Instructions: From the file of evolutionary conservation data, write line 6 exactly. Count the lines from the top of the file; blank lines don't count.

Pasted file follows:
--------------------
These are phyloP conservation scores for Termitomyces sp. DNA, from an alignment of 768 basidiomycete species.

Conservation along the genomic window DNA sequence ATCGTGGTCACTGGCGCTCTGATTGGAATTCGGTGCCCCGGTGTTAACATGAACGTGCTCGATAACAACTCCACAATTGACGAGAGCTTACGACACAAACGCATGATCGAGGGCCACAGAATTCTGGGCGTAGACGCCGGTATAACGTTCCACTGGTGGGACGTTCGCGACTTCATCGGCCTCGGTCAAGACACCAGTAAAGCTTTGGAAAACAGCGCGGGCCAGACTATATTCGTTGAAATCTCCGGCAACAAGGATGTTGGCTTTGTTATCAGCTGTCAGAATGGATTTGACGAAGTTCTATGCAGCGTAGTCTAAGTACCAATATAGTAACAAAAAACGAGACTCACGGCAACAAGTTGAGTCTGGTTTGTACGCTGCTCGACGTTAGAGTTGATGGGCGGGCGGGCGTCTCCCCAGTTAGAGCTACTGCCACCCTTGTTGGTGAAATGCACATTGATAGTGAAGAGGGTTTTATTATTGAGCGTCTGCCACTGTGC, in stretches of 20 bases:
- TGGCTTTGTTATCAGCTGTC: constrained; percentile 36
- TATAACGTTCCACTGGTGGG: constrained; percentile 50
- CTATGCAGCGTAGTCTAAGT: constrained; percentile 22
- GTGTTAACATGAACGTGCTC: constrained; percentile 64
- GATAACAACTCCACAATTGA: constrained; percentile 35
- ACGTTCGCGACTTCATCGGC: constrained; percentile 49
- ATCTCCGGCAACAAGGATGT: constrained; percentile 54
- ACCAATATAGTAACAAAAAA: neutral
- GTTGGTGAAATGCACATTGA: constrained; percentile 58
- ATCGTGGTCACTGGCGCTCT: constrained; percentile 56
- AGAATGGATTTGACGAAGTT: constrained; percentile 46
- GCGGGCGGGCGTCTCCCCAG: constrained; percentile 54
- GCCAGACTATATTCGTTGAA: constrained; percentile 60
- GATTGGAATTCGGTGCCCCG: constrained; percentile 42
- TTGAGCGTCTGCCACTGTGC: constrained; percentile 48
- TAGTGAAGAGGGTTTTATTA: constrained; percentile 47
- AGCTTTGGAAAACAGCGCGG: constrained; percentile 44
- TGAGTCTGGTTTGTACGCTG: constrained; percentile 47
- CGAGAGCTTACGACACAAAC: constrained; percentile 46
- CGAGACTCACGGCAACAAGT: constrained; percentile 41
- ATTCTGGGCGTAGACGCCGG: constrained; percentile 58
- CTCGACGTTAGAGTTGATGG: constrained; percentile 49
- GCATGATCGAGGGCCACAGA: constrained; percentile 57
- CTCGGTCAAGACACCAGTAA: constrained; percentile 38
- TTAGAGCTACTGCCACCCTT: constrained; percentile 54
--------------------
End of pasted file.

- GTGTTAACATGAACGTGCTC: constrained; percentile 64